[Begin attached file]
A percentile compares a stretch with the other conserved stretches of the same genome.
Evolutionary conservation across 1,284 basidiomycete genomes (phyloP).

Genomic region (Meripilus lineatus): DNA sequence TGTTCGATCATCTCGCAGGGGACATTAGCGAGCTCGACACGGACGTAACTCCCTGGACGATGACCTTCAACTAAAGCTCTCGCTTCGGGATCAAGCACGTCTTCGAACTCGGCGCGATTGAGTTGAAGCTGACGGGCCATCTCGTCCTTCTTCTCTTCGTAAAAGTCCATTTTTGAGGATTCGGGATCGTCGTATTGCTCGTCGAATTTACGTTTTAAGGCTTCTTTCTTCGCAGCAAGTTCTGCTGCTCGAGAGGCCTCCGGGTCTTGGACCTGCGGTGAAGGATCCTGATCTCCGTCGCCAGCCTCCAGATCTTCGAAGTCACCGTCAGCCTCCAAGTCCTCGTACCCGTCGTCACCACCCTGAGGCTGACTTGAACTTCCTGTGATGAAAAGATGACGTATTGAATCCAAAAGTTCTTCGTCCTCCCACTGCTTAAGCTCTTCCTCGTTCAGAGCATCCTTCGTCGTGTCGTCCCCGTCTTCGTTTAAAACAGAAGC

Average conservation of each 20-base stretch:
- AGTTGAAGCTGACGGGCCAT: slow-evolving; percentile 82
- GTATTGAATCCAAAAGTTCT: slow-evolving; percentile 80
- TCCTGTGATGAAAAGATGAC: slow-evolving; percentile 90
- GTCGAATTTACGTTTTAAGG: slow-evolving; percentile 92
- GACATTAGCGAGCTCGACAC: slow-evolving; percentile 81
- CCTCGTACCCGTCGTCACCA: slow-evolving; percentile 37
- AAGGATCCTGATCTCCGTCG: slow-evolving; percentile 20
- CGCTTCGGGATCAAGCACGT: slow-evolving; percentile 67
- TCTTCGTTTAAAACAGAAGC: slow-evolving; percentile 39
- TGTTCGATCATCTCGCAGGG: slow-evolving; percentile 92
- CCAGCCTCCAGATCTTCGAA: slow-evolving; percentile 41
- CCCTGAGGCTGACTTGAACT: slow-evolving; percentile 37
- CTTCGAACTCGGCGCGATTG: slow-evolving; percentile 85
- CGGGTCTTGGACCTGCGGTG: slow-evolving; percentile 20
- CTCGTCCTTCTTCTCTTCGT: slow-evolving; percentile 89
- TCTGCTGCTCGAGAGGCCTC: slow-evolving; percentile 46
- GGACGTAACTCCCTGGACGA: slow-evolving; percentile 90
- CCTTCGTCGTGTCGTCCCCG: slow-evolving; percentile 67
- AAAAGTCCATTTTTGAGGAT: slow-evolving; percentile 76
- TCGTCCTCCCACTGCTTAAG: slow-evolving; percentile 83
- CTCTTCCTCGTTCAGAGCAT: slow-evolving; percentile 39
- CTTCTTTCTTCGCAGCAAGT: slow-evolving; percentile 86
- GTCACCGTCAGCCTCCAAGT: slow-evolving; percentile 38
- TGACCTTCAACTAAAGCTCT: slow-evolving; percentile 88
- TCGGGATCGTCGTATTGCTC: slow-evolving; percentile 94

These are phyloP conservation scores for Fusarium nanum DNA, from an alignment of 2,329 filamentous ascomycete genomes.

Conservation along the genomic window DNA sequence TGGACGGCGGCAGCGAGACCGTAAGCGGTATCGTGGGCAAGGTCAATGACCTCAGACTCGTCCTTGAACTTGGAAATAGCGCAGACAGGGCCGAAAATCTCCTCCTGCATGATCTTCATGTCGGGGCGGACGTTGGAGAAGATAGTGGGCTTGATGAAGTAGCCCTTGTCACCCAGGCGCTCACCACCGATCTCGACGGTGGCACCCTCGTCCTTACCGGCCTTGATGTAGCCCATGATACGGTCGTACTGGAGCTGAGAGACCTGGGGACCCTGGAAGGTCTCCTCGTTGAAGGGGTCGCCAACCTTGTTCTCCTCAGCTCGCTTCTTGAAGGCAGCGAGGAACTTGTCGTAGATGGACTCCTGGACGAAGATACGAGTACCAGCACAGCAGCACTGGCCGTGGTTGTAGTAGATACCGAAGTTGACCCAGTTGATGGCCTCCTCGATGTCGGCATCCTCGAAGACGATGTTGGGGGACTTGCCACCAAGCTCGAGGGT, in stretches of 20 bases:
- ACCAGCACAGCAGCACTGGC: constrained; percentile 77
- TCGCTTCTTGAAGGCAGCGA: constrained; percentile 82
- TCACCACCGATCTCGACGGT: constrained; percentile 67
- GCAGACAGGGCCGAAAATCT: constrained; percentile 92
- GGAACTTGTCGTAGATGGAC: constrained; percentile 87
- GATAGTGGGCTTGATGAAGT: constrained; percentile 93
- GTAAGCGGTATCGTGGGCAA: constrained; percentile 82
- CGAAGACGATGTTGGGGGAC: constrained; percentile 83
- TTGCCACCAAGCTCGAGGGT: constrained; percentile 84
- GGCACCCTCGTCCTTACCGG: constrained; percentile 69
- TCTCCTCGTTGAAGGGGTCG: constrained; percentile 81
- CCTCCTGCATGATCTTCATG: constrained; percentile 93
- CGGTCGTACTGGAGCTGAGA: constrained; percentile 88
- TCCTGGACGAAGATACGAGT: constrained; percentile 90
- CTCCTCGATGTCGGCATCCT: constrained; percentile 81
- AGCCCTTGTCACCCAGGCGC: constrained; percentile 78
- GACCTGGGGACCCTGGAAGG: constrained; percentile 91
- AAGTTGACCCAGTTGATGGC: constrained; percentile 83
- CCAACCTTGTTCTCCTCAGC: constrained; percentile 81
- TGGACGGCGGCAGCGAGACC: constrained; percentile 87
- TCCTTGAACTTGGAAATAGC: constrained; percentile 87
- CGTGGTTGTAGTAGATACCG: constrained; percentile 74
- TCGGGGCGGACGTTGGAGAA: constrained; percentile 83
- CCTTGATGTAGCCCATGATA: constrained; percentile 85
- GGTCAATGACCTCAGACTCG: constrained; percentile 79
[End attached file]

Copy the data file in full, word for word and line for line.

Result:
A percentile compares a stretch with the other conserved stretches of the same genome.
Evolutionary conservation across 1,284 basidiomycete genomes (phyloP).

Genomic region (Meripilus lineatus): DNA sequence TGTTCGATCATCTCGCAGGGGACATTAGCGAGCTCGACACGGACGTAACTCCCTGGACGATGACCTTCAACTAAAGCTCTCGCTTCGGGATCAAGCACGTCTTCGAACTCGGCGCGATTGAGTTGAAGCTGACGGGCCATCTCGTCCTTCTTCTCTTCGTAAAAGTCCATTTTTGAGGATTCGGGATCGTCGTATTGCTCGTCGAATTTACGTTTTAAGGCTTCTTTCTTCGCAGCAAGTTCTGCTGCTCGAGAGGCCTCCGGGTCTTGGACCTGCGGTGAAGGATCCTGATCTCCGTCGCCAGCCTCCAGATCTTCGAAGTCACCGTCAGCCTCCAAGTCCTCGTACCCGTCGTCACCACCCTGAGGCTGACTTGAACTTCCTGTGATGAAAAGATGACGTATTGAATCCAAAAGTTCTTCGTCCTCCCACTGCTTAAGCTCTTCCTCGTTCAGAGCATCCTTCGTCGTGTCGTCCCCGTCTTCGTTTAAAACAGAAGC

Average conservation of each 20-base stretch:
- AGTTGAAGCTGACGGGCCAT: slow-evolving; percentile 82
- GTATTGAATCCAAAAGTTCT: slow-evolving; percentile 80
- TCCTGTGATGAAAAGATGAC: slow-evolving; percentile 90
- GTCGAATTTACGTTTTAAGG: slow-evolving; percentile 92
- GACATTAGCGAGCTCGACAC: slow-evolving; percentile 81
- CCTCGTACCCGTCGTCACCA: slow-evolving; percentile 37
- AAGGATCCTGATCTCCGTCG: slow-evolving; percentile 20
- CGCTTCGGGATCAAGCACGT: slow-evolving; percentile 67
- TCTTCGTTTAAAACAGAAGC: slow-evolving; percentile 39
- TGTTCGATCATCTCGCAGGG: slow-evolving; percentile 92
- CCAGCCTCCAGATCTTCGAA: slow-evolving; percentile 41
- CCCTGAGGCTGACTTGAACT: slow-evolving; percentile 37
- CTTCGAACTCGGCGCGATTG: slow-evolving; percentile 85
- CGGGTCTTGGACCTGCGGTG: slow-evolving; percentile 20
- CTCGTCCTTCTTCTCTTCGT: slow-evolving; percentile 89
- TCTGCTGCTCGAGAGGCCTC: slow-evolving; percentile 46
- GGACGTAACTCCCTGGACGA: slow-evolving; percentile 90
- CCTTCGTCGTGTCGTCCCCG: slow-evolving; percentile 67
- AAAAGTCCATTTTTGAGGAT: slow-evolving; percentile 76
- TCGTCCTCCCACTGCTTAAG: slow-evolving; percentile 83
- CTCTTCCTCGTTCAGAGCAT: slow-evolving; percentile 39
- CTTCTTTCTTCGCAGCAAGT: slow-evolving; percentile 86
- GTCACCGTCAGCCTCCAAGT: slow-evolving; percentile 38
- TGACCTTCAACTAAAGCTCT: slow-evolving; percentile 88
- TCGGGATCGTCGTATTGCTC: slow-evolving; percentile 94

These are phyloP conservation scores for Fusarium nanum DNA, from an alignment of 2,329 filamentous ascomycete genomes.

Conservation along the genomic window DNA sequence TGGACGGCGGCAGCGAGACCGTAAGCGGTATCGTGGGCAAGGTCAATGACCTCAGACTCGTCCTTGAACTTGGAAATAGCGCAGACAGGGCCGAAAATCTCCTCCTGCATGATCTTCATGTCGGGGCGGACGTTGGAGAAGATAGTGGGCTTGATGAAGTAGCCCTTGTCACCCAGGCGCTCACCACCGATCTCGACGGTGGCACCCTCGTCCTTACCGGCCTTGATGTAGCCCATGATACGGTCGTACTGGAGCTGAGAGACCTGGGGACCCTGGAAGGTCTCCTCGTTGAAGGGGTCGCCAACCTTGTTCTCCTCAGCTCGCTTCTTGAAGGCAGCGAGGAACTTGTCGTAGATGGACTCCTGGACGAAGATACGAGTACCAGCACAGCAGCACTGGCCGTGGTTGTAGTAGATACCGAAGTTGACCCAGTTGATGGCCTCCTCGATGTCGGCATCCTCGAAGACGATGTTGGGGGACTTGCCACCAAGCTCGAGGGT, in stretches of 20 bases:
- ACCAGCACAGCAGCACTGGC: constrained; percentile 77
- TCGCTTCTTGAAGGCAGCGA: constrained; percentile 82
- TCACCACCGATCTCGACGGT: constrained; percentile 67
- GCAGACAGGGCCGAAAATCT: constrained; percentile 92
- GGAACTTGTCGTAGATGGAC: constrained; percentile 87
- GATAGTGGGCTTGATGAAGT: constrained; percentile 93
- GTAAGCGGTATCGTGGGCAA: constrained; percentile 82
- CGAAGACGATGTTGGGGGAC: constrained; percentile 83
- TTGCCACCAAGCTCGAGGGT: constrained; percentile 84
- GGCACCCTCGTCCTTACCGG: constrained; percentile 69
- TCTCCTCGTTGAAGGGGTCG: constrained; percentile 81
- CCTCCTGCATGATCTTCATG: constrained; percentile 93
- CGGTCGTACTGGAGCTGAGA: constrained; percentile 88
- TCCTGGACGAAGATACGAGT: constrained; percentile 90
- CTCCTCGATGTCGGCATCCT: constrained; percentile 81
- AGCCCTTGTCACCCAGGCGC: constrained; percentile 78
- GACCTGGGGACCCTGGAAGG: constrained; percentile 91
- AAGTTGACCCAGTTGATGGC: constrained; percentile 83
- CCAACCTTGTTCTCCTCAGC: constrained; percentile 81
- TGGACGGCGGCAGCGAGACC: constrained; percentile 87
- TCCTTGAACTTGGAAATAGC: constrained; percentile 87
- CGTGGTTGTAGTAGATACCG: constrained; percentile 74
- TCGGGGCGGACGTTGGAGAA: constrained; percentile 83
- CCTTGATGTAGCCCATGATA: constrained; percentile 85
- GGTCAATGACCTCAGACTCG: constrained; percentile 79